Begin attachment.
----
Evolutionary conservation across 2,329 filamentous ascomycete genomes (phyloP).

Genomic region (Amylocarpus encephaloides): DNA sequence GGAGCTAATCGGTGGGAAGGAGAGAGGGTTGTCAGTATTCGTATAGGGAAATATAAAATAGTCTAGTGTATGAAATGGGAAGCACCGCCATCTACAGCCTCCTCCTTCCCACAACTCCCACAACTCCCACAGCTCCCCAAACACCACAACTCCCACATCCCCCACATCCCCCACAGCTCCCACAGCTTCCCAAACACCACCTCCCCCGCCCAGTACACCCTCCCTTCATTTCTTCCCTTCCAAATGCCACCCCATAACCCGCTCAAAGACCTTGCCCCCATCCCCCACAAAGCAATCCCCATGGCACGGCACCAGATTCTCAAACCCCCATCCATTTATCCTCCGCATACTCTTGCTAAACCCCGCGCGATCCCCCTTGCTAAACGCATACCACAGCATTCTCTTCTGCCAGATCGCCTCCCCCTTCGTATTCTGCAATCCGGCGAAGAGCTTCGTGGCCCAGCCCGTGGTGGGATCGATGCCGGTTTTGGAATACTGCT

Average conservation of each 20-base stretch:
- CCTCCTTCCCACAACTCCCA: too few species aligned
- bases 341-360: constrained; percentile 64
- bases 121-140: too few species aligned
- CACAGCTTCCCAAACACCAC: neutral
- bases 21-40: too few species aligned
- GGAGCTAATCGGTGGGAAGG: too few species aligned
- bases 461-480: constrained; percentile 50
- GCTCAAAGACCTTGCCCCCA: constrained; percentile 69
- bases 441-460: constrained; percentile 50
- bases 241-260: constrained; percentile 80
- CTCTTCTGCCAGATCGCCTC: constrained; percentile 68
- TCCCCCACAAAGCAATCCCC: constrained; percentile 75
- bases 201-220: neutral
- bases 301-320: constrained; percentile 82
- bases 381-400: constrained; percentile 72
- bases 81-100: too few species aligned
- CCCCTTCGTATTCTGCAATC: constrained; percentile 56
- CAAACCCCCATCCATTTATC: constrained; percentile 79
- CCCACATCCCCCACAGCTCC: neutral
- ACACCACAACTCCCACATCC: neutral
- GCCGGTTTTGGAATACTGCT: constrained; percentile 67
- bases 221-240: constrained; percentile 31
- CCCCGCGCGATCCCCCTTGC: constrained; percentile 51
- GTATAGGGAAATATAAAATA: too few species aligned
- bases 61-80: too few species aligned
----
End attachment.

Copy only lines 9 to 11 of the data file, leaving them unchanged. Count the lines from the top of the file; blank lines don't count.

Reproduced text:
- GGAGCTAATCGGTGGGAAGG: too few species aligned
- bases 461-480: constrained; percentile 50
- GCTCAAAGACCTTGCCCCCA: constrained; percentile 69